Most in the online world have probably heard by now that Elliot Spitzer’s office is suing spyware company Intermix. But, nobody has explained very clearly how spyware vendors make their money, so I will. Spyware companies generally collaborate with their customer to deliver targeted advertising of their customers’ products. That is where the whole spying thing comes in. If you know the online user very well, even if the user doesn’t know you know them very well, then you can provide some assurance to the customer that their ad will be seen by someone that fits their target audience, and therefore their product demographics. In summary, spyware companies get paid to deliver ads, but it doesn’t end there.
Spyware and adware companies also leverage off of affiliates. These affiliates place code on their websites, usually in the form of cookies, applets and downloadable software. Affiliates get paid a cut of the spyware company’s revenue for each “client” they deliver that winds up seeing tons of popups.
There are a few folks out there that are betting that Spitzer understands all this, and that the Intermix suit is just the beginning of what could be a nasty battle reminiscent of the securities litigation of the last few years. Everyone ended up paying massive fines, and then Spitzer went on to slam the mutual fund players and the insurance industry.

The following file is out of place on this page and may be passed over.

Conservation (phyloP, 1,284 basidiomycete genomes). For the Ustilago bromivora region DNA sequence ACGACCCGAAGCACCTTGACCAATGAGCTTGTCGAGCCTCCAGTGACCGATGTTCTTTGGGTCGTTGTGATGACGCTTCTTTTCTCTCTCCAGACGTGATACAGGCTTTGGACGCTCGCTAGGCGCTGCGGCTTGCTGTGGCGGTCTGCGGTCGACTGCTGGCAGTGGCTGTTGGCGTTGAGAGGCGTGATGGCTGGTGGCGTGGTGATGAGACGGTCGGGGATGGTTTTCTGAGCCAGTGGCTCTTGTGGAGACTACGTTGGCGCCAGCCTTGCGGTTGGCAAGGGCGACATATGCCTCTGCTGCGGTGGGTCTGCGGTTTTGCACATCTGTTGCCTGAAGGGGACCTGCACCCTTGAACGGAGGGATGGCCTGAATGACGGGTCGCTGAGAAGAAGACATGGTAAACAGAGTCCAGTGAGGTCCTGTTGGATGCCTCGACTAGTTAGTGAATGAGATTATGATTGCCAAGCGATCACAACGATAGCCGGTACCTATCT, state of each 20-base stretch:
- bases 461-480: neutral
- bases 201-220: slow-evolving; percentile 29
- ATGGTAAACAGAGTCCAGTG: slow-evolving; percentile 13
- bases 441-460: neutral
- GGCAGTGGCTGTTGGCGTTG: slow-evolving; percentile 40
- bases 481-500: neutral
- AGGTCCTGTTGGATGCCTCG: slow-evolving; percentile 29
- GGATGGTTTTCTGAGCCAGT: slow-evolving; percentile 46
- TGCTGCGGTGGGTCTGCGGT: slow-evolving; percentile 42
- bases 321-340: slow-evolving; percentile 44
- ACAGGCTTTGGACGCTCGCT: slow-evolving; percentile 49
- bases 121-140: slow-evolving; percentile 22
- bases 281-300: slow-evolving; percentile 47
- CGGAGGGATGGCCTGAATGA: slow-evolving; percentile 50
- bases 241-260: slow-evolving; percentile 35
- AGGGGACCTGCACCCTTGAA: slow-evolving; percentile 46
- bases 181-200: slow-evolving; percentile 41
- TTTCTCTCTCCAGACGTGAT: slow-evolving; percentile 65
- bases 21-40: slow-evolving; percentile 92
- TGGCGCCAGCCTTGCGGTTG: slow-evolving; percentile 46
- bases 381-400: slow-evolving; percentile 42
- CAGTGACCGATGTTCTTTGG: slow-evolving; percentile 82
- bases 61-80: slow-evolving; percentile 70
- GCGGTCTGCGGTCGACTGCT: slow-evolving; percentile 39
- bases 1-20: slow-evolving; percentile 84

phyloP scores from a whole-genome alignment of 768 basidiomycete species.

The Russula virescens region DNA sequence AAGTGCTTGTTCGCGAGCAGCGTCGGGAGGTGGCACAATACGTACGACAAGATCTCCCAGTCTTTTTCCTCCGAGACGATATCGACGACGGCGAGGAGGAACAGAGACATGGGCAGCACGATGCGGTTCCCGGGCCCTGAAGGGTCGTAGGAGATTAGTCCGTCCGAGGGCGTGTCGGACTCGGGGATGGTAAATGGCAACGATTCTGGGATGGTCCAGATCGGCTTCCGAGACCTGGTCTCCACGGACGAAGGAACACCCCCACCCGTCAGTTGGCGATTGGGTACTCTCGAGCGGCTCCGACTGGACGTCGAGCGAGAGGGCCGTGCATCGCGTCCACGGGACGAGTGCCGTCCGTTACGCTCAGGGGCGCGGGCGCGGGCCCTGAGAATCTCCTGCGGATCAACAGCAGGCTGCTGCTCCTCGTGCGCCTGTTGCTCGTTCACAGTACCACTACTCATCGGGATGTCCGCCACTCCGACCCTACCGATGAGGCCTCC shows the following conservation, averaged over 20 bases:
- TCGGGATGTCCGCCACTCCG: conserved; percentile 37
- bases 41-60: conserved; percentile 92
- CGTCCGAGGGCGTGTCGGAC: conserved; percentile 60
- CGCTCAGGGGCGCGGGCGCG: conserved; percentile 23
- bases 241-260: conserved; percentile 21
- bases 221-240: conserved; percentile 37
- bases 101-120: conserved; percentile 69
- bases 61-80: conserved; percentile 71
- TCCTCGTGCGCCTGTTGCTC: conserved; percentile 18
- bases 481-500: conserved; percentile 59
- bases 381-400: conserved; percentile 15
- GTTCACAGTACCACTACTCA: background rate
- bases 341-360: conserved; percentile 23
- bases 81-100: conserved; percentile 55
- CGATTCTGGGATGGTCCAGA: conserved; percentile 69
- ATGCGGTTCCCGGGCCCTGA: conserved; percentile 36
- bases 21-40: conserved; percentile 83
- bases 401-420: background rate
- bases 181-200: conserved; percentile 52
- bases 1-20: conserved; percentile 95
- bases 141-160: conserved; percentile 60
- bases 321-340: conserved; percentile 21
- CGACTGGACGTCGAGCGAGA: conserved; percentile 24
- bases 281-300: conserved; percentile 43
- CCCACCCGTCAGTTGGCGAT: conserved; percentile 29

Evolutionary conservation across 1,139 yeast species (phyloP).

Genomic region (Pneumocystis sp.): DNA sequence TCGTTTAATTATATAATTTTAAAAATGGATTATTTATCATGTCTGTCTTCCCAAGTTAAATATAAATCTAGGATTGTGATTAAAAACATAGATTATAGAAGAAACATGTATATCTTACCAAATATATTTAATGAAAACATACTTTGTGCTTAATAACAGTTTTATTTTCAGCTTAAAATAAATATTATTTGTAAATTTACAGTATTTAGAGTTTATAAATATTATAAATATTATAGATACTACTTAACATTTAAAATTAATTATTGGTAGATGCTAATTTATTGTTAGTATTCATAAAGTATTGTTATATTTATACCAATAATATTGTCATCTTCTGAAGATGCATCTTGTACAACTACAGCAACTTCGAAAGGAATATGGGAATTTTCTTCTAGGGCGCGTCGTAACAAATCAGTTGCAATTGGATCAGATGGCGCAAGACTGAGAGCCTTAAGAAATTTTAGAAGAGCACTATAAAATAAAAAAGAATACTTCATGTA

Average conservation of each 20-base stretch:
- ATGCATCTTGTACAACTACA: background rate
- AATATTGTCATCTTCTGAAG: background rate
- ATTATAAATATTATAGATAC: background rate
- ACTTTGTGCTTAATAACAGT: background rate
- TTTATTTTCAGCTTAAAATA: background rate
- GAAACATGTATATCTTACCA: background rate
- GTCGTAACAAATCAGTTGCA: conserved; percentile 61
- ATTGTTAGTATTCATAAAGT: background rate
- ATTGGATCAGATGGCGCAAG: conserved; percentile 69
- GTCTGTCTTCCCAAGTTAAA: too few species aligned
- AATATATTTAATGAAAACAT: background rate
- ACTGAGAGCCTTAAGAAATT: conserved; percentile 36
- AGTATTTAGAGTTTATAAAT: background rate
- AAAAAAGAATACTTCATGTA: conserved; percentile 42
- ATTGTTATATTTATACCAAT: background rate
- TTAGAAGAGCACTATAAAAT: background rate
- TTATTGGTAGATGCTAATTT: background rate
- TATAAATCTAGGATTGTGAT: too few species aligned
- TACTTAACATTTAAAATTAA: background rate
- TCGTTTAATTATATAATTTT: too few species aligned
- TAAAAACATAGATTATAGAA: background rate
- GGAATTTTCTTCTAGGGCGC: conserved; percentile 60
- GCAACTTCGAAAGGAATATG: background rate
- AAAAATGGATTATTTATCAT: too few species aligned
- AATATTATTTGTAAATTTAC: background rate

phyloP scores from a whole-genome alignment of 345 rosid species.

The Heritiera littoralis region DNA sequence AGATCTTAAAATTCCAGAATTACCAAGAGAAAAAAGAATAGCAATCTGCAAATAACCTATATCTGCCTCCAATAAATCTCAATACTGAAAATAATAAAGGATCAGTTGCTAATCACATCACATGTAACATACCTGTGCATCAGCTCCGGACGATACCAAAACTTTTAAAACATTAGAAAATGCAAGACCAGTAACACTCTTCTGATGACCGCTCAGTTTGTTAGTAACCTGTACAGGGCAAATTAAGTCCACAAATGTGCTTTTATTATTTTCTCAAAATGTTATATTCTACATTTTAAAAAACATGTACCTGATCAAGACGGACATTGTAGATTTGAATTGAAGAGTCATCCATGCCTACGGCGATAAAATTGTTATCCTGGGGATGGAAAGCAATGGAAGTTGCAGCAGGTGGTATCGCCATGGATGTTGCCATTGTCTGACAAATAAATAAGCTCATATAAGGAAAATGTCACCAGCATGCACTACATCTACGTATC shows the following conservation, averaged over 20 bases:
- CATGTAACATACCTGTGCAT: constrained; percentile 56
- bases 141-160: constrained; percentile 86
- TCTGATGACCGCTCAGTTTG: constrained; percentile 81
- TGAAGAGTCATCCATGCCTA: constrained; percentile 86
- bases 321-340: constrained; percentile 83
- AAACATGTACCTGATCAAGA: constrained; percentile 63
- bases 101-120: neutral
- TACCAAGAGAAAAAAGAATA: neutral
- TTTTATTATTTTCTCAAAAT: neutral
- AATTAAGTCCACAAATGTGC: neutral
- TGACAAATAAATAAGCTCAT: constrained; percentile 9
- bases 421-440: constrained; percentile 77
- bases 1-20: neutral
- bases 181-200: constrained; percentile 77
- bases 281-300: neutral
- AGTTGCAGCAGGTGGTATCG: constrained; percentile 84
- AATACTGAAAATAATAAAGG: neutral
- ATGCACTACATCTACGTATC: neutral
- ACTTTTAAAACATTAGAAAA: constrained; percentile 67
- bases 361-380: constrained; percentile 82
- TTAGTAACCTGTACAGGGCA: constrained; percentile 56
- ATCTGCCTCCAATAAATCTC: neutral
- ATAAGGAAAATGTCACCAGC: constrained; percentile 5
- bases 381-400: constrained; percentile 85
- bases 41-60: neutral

There could be some sizable players in all this mess as well. Beyond the Kazaas and Groksters, and even the Gators (Claria), there are some major names that might wind up in Spitzer’s crosshairs. Assistant District Attorney Justin Brookman pointed out that a lot of big advertisers use spyware companies – folks like Ask Jeeves and Yahoo! Search Marketing (Overture). While some do not seem particularly worried about Yahoo! exposure, I would not rule out anything with Elliot at the wheel.
But then again, I wouldn’t start dancing on any graves just yet either (due to this funny legal term called “settlement”).